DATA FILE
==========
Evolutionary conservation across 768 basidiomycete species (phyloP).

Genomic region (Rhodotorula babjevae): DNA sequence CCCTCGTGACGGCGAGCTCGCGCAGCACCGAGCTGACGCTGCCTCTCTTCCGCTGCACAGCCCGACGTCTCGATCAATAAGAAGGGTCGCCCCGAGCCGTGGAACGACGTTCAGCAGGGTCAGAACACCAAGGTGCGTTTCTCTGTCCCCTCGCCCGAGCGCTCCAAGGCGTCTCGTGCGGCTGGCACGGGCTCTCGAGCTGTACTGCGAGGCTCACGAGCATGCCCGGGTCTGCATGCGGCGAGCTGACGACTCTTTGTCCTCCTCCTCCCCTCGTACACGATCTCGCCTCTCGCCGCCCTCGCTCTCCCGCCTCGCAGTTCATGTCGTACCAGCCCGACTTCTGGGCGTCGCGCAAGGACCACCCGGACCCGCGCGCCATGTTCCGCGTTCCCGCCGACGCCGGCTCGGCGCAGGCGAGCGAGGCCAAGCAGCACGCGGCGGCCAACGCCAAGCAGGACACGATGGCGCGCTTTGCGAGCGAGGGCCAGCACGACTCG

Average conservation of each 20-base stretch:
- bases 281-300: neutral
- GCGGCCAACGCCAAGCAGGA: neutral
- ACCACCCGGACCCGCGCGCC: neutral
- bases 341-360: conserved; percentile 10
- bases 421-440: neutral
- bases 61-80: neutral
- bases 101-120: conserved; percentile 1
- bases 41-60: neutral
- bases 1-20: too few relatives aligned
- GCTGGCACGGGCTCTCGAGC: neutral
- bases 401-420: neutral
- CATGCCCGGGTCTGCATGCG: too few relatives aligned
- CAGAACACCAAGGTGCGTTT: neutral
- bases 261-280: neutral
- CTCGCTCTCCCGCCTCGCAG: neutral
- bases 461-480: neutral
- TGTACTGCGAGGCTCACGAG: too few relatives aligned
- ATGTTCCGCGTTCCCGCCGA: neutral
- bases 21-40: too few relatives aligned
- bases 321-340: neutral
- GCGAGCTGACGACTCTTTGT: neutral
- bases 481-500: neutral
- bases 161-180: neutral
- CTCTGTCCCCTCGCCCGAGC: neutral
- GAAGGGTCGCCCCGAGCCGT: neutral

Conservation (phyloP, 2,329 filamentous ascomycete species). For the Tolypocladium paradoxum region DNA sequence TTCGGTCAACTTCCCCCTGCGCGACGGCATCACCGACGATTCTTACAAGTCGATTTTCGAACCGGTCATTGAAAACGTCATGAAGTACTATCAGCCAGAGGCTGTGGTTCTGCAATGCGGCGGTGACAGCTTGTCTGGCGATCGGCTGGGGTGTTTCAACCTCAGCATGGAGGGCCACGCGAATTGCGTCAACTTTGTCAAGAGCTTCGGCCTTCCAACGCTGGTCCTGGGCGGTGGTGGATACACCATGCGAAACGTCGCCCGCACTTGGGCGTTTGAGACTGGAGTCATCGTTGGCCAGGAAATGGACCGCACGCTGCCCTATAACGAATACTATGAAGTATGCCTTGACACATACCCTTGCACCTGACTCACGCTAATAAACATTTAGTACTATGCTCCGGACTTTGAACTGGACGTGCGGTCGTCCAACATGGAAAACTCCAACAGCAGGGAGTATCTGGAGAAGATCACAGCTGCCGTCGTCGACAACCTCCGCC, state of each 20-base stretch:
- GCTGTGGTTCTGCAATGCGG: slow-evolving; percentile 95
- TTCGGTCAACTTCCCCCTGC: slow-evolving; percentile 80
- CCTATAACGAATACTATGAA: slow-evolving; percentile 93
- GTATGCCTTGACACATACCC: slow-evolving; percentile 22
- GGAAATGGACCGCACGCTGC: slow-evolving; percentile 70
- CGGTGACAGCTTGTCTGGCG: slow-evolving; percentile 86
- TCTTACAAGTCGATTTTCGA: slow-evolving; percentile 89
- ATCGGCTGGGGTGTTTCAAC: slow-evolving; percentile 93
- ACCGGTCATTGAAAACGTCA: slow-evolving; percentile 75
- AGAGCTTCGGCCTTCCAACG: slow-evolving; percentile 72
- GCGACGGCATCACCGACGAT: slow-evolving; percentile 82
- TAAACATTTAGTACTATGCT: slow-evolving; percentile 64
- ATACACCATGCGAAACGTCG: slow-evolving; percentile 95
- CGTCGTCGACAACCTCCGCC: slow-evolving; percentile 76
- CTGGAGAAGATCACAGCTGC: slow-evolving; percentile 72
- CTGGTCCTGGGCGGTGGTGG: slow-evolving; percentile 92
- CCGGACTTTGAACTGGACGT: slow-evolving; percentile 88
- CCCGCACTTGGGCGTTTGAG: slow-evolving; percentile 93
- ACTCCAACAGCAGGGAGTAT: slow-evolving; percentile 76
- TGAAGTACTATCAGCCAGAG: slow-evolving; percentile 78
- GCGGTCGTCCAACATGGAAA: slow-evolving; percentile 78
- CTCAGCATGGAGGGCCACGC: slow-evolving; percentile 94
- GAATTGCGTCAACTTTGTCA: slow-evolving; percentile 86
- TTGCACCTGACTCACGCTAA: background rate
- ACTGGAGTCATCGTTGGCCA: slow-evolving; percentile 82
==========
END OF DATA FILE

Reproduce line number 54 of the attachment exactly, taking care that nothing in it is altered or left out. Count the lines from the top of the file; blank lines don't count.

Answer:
- ACTGGAGTCATCGTTGGCCA: slow-evolving; percentile 82